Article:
Keith Haring (American)
Born 1958, in Reading, PA — Died 1990, in New York, NY
Lived and worked in New York City and around the World
Keith Haring was one of a lineage of twentieth century artists who brought elements of popular culture, "low art" and non-art elements into the formerly exclusive "high art" spaces of museums and galleries. He drew on the techniques and locales of street-based art such as graffiti and murals, employed bright and artificial colors, and kept imagery accessible in order to grab the eyes and minds of viewers and get them both to enjoy themselves and to engage with important concerns.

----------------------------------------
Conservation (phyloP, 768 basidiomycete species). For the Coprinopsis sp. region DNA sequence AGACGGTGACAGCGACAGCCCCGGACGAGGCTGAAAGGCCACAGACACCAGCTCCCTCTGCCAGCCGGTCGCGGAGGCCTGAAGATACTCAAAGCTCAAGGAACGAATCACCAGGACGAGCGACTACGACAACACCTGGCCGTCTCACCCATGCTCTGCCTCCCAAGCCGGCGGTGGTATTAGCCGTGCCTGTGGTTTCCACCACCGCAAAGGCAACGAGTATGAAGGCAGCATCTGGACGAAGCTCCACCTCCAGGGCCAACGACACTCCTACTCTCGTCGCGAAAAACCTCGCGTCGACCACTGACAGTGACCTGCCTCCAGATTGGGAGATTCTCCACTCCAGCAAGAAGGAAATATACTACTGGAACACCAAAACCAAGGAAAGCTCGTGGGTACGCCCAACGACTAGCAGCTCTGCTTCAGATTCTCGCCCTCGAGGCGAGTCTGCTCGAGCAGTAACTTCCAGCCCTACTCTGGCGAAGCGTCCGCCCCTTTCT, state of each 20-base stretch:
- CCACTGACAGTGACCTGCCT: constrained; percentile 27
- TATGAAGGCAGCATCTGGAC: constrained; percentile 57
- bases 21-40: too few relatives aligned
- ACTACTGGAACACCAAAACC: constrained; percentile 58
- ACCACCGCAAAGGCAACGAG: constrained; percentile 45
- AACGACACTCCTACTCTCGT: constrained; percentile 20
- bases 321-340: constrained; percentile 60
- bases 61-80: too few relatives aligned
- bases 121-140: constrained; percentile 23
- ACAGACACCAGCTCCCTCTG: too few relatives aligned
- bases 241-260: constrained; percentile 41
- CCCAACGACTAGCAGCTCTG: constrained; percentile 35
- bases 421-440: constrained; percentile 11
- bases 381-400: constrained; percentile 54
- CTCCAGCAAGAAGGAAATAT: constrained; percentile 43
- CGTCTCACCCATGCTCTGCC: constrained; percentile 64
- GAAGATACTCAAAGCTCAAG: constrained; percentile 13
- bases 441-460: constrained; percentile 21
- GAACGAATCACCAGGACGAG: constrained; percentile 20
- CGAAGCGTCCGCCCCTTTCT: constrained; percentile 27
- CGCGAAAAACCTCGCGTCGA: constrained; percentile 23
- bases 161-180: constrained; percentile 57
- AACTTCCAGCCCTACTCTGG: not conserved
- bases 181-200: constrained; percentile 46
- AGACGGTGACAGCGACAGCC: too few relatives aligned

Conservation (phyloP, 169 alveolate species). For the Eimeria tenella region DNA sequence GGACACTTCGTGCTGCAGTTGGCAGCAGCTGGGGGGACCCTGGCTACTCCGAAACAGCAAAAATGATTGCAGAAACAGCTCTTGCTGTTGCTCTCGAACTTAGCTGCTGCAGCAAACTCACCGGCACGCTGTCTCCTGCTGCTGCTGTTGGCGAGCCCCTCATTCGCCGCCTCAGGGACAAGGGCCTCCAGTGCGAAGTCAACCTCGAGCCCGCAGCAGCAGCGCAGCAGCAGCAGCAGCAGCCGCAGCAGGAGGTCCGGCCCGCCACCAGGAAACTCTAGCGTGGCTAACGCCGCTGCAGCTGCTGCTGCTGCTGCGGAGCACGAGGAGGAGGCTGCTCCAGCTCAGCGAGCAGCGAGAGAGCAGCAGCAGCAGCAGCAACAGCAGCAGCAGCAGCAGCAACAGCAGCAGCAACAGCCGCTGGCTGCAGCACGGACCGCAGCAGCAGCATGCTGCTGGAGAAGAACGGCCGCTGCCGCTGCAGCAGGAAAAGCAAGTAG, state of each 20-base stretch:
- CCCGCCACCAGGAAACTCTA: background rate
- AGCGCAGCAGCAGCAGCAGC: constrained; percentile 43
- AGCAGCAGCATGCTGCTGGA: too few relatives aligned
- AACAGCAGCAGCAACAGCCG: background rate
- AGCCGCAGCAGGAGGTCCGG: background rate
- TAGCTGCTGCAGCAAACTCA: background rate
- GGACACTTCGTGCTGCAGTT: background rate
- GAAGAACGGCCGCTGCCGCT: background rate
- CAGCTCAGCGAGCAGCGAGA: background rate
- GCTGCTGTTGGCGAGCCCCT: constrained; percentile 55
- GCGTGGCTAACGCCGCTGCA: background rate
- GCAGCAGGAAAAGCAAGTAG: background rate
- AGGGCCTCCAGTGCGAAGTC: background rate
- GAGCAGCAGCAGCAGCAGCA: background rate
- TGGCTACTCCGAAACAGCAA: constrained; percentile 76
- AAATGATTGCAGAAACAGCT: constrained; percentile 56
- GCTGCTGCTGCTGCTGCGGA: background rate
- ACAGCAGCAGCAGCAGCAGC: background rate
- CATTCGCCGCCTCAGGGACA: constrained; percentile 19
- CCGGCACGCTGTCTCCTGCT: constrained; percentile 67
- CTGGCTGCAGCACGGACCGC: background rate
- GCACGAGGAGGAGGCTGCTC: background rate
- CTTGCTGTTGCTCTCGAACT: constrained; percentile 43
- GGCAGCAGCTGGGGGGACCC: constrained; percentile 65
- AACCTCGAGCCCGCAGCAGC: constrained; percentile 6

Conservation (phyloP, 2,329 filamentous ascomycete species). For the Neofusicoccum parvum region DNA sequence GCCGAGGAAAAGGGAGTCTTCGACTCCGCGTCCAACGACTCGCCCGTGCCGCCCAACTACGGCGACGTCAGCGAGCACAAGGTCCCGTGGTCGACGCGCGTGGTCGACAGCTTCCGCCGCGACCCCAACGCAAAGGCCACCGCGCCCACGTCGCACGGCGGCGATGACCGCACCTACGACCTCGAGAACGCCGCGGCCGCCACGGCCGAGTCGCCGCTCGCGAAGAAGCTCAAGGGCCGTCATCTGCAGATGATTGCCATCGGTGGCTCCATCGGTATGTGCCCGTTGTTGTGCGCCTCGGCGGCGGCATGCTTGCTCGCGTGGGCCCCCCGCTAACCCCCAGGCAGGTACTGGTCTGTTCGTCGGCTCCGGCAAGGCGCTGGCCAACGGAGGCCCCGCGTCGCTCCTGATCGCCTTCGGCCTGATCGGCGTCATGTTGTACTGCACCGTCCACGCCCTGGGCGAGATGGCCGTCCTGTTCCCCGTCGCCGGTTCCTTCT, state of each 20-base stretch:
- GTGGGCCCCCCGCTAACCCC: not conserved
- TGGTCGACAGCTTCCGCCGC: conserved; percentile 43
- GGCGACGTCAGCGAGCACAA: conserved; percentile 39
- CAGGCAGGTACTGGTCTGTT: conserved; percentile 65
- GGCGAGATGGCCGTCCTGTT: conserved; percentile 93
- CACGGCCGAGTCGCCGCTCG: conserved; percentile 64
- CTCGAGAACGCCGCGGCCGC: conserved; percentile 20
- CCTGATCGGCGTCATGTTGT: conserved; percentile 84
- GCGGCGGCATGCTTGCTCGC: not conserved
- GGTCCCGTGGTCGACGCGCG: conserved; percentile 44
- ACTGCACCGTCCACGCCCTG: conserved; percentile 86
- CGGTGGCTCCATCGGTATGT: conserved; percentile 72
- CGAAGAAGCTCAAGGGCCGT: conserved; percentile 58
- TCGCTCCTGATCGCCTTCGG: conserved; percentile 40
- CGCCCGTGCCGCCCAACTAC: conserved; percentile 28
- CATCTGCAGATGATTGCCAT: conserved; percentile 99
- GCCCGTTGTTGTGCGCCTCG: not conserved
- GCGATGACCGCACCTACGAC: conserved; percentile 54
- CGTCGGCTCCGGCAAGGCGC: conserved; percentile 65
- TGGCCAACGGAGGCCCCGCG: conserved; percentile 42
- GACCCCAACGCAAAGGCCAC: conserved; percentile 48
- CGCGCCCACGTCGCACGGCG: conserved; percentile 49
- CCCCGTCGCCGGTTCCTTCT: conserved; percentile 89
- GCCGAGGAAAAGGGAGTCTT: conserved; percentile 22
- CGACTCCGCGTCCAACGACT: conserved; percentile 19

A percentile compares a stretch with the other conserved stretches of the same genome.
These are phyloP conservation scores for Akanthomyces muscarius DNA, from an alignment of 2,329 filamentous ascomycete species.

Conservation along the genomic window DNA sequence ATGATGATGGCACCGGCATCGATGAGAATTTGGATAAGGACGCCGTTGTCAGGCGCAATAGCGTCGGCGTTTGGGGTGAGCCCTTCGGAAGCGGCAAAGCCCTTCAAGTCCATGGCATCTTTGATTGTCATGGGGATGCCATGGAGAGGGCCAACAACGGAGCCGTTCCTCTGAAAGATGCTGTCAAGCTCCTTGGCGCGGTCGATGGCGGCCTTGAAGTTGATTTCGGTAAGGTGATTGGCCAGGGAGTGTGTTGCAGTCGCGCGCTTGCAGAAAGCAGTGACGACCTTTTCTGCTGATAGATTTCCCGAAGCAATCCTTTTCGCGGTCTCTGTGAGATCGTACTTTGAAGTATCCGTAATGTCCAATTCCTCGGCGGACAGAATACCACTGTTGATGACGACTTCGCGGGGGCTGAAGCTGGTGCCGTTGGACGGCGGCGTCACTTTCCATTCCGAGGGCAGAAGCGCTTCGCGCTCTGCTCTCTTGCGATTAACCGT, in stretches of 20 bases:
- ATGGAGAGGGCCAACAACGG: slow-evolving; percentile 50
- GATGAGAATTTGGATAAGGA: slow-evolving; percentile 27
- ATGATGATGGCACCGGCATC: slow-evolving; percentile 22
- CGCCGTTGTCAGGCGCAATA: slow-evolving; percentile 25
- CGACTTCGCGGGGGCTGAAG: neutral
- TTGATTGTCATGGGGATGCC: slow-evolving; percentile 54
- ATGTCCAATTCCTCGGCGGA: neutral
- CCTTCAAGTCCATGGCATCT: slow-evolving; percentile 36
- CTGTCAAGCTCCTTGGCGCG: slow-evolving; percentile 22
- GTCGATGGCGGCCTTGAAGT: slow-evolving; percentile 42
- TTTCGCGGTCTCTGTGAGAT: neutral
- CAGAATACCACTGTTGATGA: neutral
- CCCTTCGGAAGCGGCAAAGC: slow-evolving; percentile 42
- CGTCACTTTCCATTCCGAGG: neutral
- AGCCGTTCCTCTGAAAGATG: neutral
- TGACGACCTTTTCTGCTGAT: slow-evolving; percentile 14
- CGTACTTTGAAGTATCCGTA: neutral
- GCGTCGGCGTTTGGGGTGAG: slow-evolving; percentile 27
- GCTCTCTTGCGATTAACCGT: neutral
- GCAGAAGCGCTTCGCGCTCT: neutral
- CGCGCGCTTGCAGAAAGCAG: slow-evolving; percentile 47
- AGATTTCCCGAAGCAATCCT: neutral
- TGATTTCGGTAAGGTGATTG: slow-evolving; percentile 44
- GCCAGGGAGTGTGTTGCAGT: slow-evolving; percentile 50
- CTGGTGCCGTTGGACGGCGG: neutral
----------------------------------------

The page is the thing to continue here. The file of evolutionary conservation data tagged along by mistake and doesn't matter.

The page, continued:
Haring's deceptively simple imagery and text provided poignant and cutting cultural commentary on issues including AIDS, drug addiction, illicit love, and apartheid. As both an artist and an activist he established that depicting serious issues could be fun or at least lively when communicated through highly cartoony images and fresh and vivid choices of colors.
The work of Keith Haring can be seen today in the exhibitions and collections of major museums around the world.